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Accused cop killer's ex-girlfriend alleges she feared for her safety during burglary spree

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The former girlfriend of Floyd Brown, a man accused of killing a McHenry County deputy in March 2019 as federal marshals were trying to arrest him, will be allowed to use the incident as part of her defense on residential burglary charges, a judge ruled Friday.

Shameka Beard-McAllister, 39, is charged with assisting Brown in two burglaries on Bloomington’s east side in May and June 2018. Brown, 42, traveled from Springfield to Bloomington, Champaign, Decatur and Peoria where he committed multiple break-ins of homes, according to authorities.

Beard-McAllister was allegedly in the car with Floyd during the two local burglaries, making her legally accountable for the crimes, the state said in McLean County charges.

Defense lawyer Stephanie Wong said Beard-McAllister was ordered by Brown to move into the driver’s seat while he entered homes during high-end burglaries in which gold jewelry and other expensive items were taken.

Wong argued that Beard-McAllister was physically and mentally abused by Brown during the couple’s 10-year relationship. The couple share a daughter born in 2008 ,but Beard-McCallister later filed an order of protection against him because she feared his violent behavior.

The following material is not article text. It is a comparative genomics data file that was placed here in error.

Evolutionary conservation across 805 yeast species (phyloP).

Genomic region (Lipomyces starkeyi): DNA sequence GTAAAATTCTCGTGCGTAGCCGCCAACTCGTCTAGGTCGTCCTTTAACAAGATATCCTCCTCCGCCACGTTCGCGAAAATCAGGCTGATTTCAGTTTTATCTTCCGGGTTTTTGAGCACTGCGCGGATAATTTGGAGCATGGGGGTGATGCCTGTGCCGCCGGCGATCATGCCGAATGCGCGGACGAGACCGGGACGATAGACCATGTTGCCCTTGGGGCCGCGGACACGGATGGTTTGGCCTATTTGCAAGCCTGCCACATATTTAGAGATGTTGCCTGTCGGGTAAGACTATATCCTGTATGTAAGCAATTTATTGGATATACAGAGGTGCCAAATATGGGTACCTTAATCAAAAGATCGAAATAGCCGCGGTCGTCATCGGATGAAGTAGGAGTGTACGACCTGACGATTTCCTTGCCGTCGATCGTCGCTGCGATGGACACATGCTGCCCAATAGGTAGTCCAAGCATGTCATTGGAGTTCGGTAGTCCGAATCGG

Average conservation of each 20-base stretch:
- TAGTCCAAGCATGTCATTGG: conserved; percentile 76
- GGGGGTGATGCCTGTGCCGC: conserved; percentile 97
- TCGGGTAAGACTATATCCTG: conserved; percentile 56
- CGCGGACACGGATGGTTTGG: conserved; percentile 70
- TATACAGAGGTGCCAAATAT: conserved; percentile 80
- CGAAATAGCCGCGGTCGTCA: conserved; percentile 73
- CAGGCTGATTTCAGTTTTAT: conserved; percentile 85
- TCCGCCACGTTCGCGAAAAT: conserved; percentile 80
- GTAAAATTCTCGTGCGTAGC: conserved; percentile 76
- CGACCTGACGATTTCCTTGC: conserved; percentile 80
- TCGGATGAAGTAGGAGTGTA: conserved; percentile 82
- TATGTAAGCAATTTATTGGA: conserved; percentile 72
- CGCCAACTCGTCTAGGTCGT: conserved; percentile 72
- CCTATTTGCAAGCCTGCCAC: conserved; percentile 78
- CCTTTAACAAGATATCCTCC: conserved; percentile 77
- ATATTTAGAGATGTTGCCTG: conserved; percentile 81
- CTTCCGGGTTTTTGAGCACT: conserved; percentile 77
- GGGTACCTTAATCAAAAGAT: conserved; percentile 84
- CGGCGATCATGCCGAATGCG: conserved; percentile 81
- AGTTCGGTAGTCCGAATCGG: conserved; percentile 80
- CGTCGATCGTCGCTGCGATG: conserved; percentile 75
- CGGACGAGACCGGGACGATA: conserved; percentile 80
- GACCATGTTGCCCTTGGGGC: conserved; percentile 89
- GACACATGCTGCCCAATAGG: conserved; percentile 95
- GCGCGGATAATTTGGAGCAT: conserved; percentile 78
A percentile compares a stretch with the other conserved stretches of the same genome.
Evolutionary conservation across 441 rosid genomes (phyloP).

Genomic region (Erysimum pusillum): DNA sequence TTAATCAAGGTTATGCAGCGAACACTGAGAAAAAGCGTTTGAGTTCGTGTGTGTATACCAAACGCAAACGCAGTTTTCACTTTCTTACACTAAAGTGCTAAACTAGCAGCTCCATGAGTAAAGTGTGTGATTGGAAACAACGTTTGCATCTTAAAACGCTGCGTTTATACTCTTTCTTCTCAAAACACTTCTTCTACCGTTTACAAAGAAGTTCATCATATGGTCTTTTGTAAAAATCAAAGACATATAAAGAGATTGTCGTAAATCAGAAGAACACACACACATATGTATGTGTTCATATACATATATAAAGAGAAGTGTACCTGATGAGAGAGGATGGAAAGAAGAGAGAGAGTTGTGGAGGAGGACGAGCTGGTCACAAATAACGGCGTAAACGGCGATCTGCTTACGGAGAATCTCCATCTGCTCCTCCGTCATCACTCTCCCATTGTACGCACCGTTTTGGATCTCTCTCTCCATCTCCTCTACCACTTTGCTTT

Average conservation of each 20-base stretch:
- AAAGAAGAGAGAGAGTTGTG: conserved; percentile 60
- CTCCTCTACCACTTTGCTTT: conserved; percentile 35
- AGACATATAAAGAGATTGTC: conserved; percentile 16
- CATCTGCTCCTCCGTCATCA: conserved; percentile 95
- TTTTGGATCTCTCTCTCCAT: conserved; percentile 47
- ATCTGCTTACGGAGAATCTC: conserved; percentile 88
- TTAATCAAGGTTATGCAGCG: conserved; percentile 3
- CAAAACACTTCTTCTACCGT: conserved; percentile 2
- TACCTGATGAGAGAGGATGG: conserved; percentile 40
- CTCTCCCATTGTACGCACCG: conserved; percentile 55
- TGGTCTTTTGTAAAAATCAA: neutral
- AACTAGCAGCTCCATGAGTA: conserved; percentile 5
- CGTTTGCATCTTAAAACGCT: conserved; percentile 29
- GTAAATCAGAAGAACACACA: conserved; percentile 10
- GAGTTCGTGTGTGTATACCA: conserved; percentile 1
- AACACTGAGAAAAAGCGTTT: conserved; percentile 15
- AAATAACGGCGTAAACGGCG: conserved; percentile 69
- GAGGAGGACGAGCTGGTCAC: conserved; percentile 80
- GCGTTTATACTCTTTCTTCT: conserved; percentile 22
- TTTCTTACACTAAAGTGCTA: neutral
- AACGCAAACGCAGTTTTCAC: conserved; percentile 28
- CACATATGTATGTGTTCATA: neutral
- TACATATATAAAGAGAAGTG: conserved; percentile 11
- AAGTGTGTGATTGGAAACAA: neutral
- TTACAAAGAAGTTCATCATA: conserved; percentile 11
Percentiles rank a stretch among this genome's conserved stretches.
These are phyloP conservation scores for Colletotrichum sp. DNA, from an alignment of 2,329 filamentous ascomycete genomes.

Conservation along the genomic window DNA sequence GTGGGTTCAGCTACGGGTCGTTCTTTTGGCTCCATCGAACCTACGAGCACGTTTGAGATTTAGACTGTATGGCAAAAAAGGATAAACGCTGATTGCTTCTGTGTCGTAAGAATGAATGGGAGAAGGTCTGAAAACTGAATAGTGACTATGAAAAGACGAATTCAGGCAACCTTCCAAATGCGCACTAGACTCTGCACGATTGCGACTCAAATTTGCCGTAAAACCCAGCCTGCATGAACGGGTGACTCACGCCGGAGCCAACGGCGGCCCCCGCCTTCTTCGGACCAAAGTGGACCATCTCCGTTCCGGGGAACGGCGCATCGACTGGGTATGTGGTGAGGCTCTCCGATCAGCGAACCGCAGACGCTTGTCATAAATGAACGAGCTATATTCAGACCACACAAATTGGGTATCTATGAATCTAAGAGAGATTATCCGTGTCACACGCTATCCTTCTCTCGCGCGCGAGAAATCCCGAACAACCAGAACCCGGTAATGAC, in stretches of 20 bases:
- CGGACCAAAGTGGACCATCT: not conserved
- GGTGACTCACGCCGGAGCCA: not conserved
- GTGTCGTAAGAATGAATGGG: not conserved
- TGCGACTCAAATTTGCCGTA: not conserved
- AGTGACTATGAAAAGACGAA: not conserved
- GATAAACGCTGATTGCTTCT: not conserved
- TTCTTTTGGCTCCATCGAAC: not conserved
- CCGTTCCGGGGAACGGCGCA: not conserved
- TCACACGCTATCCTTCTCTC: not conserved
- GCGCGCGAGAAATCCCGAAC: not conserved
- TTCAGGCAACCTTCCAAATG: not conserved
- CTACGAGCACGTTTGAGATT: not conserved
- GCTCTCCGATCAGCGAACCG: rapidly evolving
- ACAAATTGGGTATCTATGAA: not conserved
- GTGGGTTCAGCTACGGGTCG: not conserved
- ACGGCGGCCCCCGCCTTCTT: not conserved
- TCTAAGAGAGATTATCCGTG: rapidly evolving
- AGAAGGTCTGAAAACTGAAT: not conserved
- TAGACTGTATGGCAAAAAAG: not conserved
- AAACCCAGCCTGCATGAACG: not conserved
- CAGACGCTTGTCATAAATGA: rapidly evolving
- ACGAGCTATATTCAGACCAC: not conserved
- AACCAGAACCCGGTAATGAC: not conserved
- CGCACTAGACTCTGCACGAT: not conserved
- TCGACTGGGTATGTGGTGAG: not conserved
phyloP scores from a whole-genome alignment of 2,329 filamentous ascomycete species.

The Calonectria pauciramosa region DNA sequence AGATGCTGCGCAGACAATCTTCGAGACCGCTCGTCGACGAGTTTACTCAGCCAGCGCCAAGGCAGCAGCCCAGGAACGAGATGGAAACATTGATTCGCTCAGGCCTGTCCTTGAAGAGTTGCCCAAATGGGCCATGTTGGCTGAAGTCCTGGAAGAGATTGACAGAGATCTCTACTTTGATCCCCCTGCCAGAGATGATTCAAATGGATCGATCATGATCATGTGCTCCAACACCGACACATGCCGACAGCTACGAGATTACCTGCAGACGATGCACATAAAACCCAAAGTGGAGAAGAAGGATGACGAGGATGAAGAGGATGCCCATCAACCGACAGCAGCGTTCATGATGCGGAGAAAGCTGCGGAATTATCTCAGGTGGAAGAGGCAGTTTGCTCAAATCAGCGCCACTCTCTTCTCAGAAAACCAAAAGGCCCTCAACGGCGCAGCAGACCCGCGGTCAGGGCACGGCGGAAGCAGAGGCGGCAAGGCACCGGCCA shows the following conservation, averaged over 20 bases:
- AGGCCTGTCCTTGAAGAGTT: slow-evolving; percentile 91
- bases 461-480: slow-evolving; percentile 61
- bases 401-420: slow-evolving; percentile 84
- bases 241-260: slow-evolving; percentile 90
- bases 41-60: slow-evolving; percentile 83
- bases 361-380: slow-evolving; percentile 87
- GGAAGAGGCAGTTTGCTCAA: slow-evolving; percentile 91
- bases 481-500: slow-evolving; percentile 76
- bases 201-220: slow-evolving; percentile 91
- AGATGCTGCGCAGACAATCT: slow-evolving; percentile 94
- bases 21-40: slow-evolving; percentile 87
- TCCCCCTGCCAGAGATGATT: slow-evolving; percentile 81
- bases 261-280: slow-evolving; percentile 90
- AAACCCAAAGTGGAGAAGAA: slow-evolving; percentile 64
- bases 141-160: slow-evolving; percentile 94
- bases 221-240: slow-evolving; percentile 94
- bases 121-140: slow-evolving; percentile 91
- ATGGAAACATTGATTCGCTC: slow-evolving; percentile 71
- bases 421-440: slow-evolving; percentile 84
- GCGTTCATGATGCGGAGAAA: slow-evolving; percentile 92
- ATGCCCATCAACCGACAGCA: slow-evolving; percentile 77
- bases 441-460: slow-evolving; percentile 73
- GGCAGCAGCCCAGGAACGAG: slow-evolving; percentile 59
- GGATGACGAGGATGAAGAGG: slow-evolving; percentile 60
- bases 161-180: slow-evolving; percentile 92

In a call to Peoria police in April 2018, Beard-McAllister provided information on thefts in that city, but did not name Brown as the perpetrator “out of fear,” according to the defense.

In August 2018, Beard-McAllister again contacted Peoria police, this time identifying Brown. In meetings later with a Bloomington police detective, Beard-McAllister provided information on the disposal of stolen property and assisted police efforts to locate Brown after he eluded police following burglaries in Bloomington.

Beard-McAllister “communicated her past and ongoing fear of Brown” during her cooperation with police, said the defense filing.

Wong said Friday the defense will rely on a legal defense known as “compulsion and necessity” that focuses on a defendant’s reasonable belief that they faced serious harm if they did not cooperate in a criminal activity.

Wong pointed to Brown’s long criminal history and propensity toward violence, including the alleged shooting of a deputy serving with the federal marshal’s task force.

Officers with the U.S. Marshal’s Great Lakes Regional Task Force armed with arrest warrants related to the Bloomington burglaries tracked Brown to a Rockford hotel on March 7, 2019. Gunfire erupted from the hotel room, as Brown began firing at the officers. A woman identified as his girlfriend was shot before he jumped from a third-story balcony. Task force member Jacob Keltner was killed by Brown as the suspect fled the parking lot, according to pending federal and state murder charges.

Brown was stopped after a high-speed police chase that ended outside Lincoln in Logan County.

Judge Casey Costigan said Friday he will allow a jury to hear evidence of the Rockford shooting and Beard-McAllister’s cooperation with police. The judge said he will monitor how the information is used to avoid “a trial within a trial.”

The evidence of ongoing threats and violence by Brown “are highly relevant” to the woman’s claims that she felt compelled to assist Brown in his criminal acts, said Costigan.

A Dec. 1 hearing is scheduled on additional pre-trial motions.

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